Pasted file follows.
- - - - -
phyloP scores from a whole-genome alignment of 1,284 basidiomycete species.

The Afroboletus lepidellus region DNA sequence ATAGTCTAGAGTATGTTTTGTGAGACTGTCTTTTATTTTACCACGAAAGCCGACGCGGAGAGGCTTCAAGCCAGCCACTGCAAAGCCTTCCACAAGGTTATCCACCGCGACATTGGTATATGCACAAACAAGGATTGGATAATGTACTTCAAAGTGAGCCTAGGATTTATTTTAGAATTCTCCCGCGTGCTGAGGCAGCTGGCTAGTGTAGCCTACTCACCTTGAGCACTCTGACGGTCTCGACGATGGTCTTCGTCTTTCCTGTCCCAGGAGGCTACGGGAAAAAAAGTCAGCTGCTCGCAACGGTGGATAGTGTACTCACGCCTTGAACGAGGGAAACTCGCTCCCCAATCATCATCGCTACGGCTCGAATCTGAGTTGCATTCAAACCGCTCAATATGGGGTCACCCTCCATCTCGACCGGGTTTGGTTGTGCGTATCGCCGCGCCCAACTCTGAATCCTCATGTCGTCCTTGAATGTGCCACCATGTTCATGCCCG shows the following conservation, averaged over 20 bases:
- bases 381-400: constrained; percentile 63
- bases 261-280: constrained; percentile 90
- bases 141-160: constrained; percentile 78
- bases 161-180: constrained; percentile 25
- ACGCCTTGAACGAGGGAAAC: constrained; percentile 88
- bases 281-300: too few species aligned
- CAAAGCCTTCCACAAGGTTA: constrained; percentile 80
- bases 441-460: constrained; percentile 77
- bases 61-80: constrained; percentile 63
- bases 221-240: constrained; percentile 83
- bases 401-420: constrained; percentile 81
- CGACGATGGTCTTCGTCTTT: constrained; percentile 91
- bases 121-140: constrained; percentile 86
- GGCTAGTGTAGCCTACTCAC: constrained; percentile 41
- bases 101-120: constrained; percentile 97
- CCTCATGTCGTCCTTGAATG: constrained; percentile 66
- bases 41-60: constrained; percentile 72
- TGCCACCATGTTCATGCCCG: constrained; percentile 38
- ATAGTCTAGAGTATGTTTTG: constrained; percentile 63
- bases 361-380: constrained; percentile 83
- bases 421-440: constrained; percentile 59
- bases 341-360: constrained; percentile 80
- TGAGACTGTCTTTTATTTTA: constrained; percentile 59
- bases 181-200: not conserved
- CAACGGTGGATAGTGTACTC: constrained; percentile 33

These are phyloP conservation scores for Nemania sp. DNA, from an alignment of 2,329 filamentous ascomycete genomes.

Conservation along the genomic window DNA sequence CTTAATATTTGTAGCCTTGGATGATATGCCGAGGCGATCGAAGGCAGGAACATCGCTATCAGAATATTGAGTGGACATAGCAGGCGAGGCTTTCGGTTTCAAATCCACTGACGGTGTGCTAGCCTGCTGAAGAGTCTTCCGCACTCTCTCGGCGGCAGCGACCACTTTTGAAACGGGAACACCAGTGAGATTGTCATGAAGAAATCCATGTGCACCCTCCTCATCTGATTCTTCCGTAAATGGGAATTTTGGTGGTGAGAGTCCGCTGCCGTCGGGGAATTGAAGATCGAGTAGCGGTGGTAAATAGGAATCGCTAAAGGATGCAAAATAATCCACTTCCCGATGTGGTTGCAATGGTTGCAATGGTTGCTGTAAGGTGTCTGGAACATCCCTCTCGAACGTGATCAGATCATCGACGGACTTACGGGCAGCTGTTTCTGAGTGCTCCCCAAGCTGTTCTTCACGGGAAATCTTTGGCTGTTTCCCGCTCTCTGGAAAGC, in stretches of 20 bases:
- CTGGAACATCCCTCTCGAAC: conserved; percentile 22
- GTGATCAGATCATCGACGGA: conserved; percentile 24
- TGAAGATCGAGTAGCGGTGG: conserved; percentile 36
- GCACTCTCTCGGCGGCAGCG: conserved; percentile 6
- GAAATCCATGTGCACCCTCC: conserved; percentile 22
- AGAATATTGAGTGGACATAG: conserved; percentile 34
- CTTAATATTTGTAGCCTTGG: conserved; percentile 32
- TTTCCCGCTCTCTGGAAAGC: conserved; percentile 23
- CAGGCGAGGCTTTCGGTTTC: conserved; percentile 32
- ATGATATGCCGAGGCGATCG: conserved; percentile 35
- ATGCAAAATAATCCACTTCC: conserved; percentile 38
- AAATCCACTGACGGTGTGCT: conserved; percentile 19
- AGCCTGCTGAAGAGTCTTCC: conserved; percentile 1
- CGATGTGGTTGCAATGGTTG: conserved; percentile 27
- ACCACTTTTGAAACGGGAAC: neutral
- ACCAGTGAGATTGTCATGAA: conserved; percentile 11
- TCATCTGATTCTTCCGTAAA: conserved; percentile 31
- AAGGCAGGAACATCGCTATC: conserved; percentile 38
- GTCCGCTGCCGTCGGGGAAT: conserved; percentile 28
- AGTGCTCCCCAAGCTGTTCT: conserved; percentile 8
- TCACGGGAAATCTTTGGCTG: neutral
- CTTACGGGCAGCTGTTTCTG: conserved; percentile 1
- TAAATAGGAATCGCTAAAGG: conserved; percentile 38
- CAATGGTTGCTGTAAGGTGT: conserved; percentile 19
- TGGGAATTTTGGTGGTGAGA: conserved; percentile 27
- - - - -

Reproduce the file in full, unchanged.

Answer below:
phyloP scores from a whole-genome alignment of 1,284 basidiomycete species.

The Afroboletus lepidellus region DNA sequence ATAGTCTAGAGTATGTTTTGTGAGACTGTCTTTTATTTTACCACGAAAGCCGACGCGGAGAGGCTTCAAGCCAGCCACTGCAAAGCCTTCCACAAGGTTATCCACCGCGACATTGGTATATGCACAAACAAGGATTGGATAATGTACTTCAAAGTGAGCCTAGGATTTATTTTAGAATTCTCCCGCGTGCTGAGGCAGCTGGCTAGTGTAGCCTACTCACCTTGAGCACTCTGACGGTCTCGACGATGGTCTTCGTCTTTCCTGTCCCAGGAGGCTACGGGAAAAAAAGTCAGCTGCTCGCAACGGTGGATAGTGTACTCACGCCTTGAACGAGGGAAACTCGCTCCCCAATCATCATCGCTACGGCTCGAATCTGAGTTGCATTCAAACCGCTCAATATGGGGTCACCCTCCATCTCGACCGGGTTTGGTTGTGCGTATCGCCGCGCCCAACTCTGAATCCTCATGTCGTCCTTGAATGTGCCACCATGTTCATGCCCG shows the following conservation, averaged over 20 bases:
- bases 381-400: constrained; percentile 63
- bases 261-280: constrained; percentile 90
- bases 141-160: constrained; percentile 78
- bases 161-180: constrained; percentile 25
- ACGCCTTGAACGAGGGAAAC: constrained; percentile 88
- bases 281-300: too few species aligned
- CAAAGCCTTCCACAAGGTTA: constrained; percentile 80
- bases 441-460: constrained; percentile 77
- bases 61-80: constrained; percentile 63
- bases 221-240: constrained; percentile 83
- bases 401-420: constrained; percentile 81
- CGACGATGGTCTTCGTCTTT: constrained; percentile 91
- bases 121-140: constrained; percentile 86
- GGCTAGTGTAGCCTACTCAC: constrained; percentile 41
- bases 101-120: constrained; percentile 97
- CCTCATGTCGTCCTTGAATG: constrained; percentile 66
- bases 41-60: constrained; percentile 72
- TGCCACCATGTTCATGCCCG: constrained; percentile 38
- ATAGTCTAGAGTATGTTTTG: constrained; percentile 63
- bases 361-380: constrained; percentile 83
- bases 421-440: constrained; percentile 59
- bases 341-360: constrained; percentile 80
- TGAGACTGTCTTTTATTTTA: constrained; percentile 59
- bases 181-200: not conserved
- CAACGGTGGATAGTGTACTC: constrained; percentile 33

These are phyloP conservation scores for Nemania sp. DNA, from an alignment of 2,329 filamentous ascomycete genomes.

Conservation along the genomic window DNA sequence CTTAATATTTGTAGCCTTGGATGATATGCCGAGGCGATCGAAGGCAGGAACATCGCTATCAGAATATTGAGTGGACATAGCAGGCGAGGCTTTCGGTTTCAAATCCACTGACGGTGTGCTAGCCTGCTGAAGAGTCTTCCGCACTCTCTCGGCGGCAGCGACCACTTTTGAAACGGGAACACCAGTGAGATTGTCATGAAGAAATCCATGTGCACCCTCCTCATCTGATTCTTCCGTAAATGGGAATTTTGGTGGTGAGAGTCCGCTGCCGTCGGGGAATTGAAGATCGAGTAGCGGTGGTAAATAGGAATCGCTAAAGGATGCAAAATAATCCACTTCCCGATGTGGTTGCAATGGTTGCAATGGTTGCTGTAAGGTGTCTGGAACATCCCTCTCGAACGTGATCAGATCATCGACGGACTTACGGGCAGCTGTTTCTGAGTGCTCCCCAAGCTGTTCTTCACGGGAAATCTTTGGCTGTTTCCCGCTCTCTGGAAAGC, in stretches of 20 bases:
- CTGGAACATCCCTCTCGAAC: conserved; percentile 22
- GTGATCAGATCATCGACGGA: conserved; percentile 24
- TGAAGATCGAGTAGCGGTGG: conserved; percentile 36
- GCACTCTCTCGGCGGCAGCG: conserved; percentile 6
- GAAATCCATGTGCACCCTCC: conserved; percentile 22
- AGAATATTGAGTGGACATAG: conserved; percentile 34
- CTTAATATTTGTAGCCTTGG: conserved; percentile 32
- TTTCCCGCTCTCTGGAAAGC: conserved; percentile 23
- CAGGCGAGGCTTTCGGTTTC: conserved; percentile 32
- ATGATATGCCGAGGCGATCG: conserved; percentile 35
- ATGCAAAATAATCCACTTCC: conserved; percentile 38
- AAATCCACTGACGGTGTGCT: conserved; percentile 19
- AGCCTGCTGAAGAGTCTTCC: conserved; percentile 1
- CGATGTGGTTGCAATGGTTG: conserved; percentile 27
- ACCACTTTTGAAACGGGAAC: neutral
- ACCAGTGAGATTGTCATGAA: conserved; percentile 11
- TCATCTGATTCTTCCGTAAA: conserved; percentile 31
- AAGGCAGGAACATCGCTATC: conserved; percentile 38
- GTCCGCTGCCGTCGGGGAAT: conserved; percentile 28
- AGTGCTCCCCAAGCTGTTCT: conserved; percentile 8
- TCACGGGAAATCTTTGGCTG: neutral
- CTTACGGGCAGCTGTTTCTG: conserved; percentile 1
- TAAATAGGAATCGCTAAAGG: conserved; percentile 38
- CAATGGTTGCTGTAAGGTGT: conserved; percentile 19
- TGGGAATTTTGGTGGTGAGA: conserved; percentile 27